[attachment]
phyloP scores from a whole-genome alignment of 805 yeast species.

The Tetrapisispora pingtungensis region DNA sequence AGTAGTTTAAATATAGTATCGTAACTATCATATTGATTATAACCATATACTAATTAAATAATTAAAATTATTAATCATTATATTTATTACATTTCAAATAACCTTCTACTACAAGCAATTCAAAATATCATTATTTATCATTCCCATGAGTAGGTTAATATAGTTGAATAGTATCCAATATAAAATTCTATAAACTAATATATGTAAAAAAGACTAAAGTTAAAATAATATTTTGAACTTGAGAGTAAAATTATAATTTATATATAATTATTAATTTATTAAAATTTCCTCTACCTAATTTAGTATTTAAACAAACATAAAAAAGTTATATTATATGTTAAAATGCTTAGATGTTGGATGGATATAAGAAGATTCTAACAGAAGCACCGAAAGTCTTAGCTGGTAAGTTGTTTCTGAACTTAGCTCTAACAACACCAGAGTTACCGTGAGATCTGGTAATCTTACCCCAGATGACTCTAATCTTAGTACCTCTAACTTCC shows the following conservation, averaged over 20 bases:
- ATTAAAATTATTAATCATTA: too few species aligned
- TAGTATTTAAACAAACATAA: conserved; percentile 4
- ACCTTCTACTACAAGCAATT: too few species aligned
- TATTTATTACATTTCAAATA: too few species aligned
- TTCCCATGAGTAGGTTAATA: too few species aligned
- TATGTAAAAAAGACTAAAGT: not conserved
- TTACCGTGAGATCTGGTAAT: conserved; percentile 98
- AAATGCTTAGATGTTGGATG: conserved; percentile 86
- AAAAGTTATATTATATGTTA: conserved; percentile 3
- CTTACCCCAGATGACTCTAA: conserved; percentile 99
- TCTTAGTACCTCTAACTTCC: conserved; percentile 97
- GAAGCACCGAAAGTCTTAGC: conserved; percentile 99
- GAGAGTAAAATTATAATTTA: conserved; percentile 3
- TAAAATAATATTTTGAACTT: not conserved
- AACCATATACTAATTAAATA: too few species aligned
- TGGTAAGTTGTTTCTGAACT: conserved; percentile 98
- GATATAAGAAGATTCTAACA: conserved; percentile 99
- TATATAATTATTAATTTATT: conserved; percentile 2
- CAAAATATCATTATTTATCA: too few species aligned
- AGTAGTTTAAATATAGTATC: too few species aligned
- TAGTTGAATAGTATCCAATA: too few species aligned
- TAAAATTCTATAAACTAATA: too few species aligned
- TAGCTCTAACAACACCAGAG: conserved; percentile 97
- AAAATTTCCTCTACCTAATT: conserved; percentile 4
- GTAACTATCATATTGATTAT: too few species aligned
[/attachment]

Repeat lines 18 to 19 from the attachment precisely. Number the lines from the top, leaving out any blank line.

- TGGTAAGTTGTTTCTGAACT: conserved; percentile 98
- GATATAAGAAGATTCTAACA: conserved; percentile 99